As you can see from my side bar, I've been reading Ida B by Katherine Hannigan. This was her first novel.
I'm a little behind. I was loaned this book last year by a writer friend of mine. She handed it to me and said, "Read this." Well, Cheryl, it took me a while, but I read it.
I'm not a book reviewer, but I thought I'd give you my thoughts about this book. If you follow this blog there's a good chance you are a writer (and reader) of children's books, so here goes.
Ida B. is a very unique girl. She is in the fourth grade and she has a mind of her own, so to speak. Even in Kindergarten she appeared to be very smart for her age. But her and kindergarten didn't agree with each other. She liked to make schedules, she liked to think about things and she liked being called Ida B. But the teacher would have none of that. She insisted on calling her Ida and not telling her when it would be 'time' for all the fun stuff. Ida B. says "Could you tell me now so I can make a schedule?" She wondered if she was in a class for bad children and her punishment included losing her name and never being able to make a plan again. She was so unhappy her parents started to home school Ida B, which made her very happy.
She stayed at home with her dog, her cat, the stream, the mountain, and her trees. She named the trees and talked to them every day.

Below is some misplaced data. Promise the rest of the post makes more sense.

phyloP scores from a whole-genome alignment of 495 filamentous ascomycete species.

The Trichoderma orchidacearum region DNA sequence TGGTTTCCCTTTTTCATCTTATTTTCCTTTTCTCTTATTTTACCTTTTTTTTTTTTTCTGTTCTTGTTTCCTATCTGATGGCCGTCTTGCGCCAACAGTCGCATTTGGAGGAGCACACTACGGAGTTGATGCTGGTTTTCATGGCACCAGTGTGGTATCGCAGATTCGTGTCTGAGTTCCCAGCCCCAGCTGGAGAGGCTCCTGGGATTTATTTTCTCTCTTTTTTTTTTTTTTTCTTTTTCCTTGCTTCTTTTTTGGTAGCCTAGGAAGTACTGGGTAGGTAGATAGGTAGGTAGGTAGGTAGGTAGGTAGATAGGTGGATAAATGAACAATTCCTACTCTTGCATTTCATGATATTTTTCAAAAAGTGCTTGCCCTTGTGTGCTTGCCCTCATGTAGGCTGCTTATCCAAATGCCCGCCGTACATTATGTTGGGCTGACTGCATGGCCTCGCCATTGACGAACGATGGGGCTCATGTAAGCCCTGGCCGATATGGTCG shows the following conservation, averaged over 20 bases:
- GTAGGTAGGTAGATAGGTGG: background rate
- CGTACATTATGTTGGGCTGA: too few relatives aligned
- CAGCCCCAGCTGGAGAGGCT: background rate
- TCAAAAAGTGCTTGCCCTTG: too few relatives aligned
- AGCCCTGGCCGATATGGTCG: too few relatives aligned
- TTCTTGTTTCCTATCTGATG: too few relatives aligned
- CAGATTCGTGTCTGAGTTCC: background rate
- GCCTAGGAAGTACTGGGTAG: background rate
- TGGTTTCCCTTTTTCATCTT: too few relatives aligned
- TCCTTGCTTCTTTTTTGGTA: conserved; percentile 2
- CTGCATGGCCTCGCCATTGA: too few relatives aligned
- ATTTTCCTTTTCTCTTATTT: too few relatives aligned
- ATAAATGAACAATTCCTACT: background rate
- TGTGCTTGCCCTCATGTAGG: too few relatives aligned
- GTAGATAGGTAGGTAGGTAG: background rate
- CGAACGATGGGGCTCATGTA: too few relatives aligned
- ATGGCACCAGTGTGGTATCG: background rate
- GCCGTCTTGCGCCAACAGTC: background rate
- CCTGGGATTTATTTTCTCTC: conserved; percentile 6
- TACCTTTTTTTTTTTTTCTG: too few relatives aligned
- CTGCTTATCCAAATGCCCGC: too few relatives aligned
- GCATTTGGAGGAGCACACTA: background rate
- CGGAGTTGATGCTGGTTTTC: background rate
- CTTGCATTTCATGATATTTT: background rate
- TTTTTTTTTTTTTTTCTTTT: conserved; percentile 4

Her mother gets sick and they have to sell part of their land and she has to attend public school. Needless to say, Ida B. was very unhappy. Her heart became cold and hard and she made herself and everyone around her miserable.
This was the part of the book I was not too crazy about. I found it hard to like her. In my opinion she was a very smart child and should have realized what she was doing would only make matters worse. When her mother was sick and needed her the most, she ignored her and wouldn't have anything to do with her. But that's just my opinion (I guess it's the mother in me coming out) and I guess there wouldn't be a story without Ida B.'s struggle within herself. Right?
I loved the ending chapters when she realized apologizing was like spring cleaning. First of all, you don't want to do it. . . Once you get started, though, you find out that you can't just clean out one room and be done with it; you have to do the whole house or you're tracking dirt from one place to the other. I think there is a lesson there for all of us.
In her own way she not only apologizes to Claire and her parents, but to the trees, the stream and the mountain and her cold black heart disappeared.
The book was well written. I thought the transition before and after she wrote of Ida's short stay in kindergarten could have been better, but other than that she did a wonderful job.
She is very good at description and detail.
I'm not sure if I would have chosen the sub title. . . and Her plans to Maximize Fun, Avoid Disaster, and (Possibly) Save the World. It doesn't exactly fit the story.
All in all it was a wonderful first novel for Katherine Hannigan and I only hope one day to do half as well.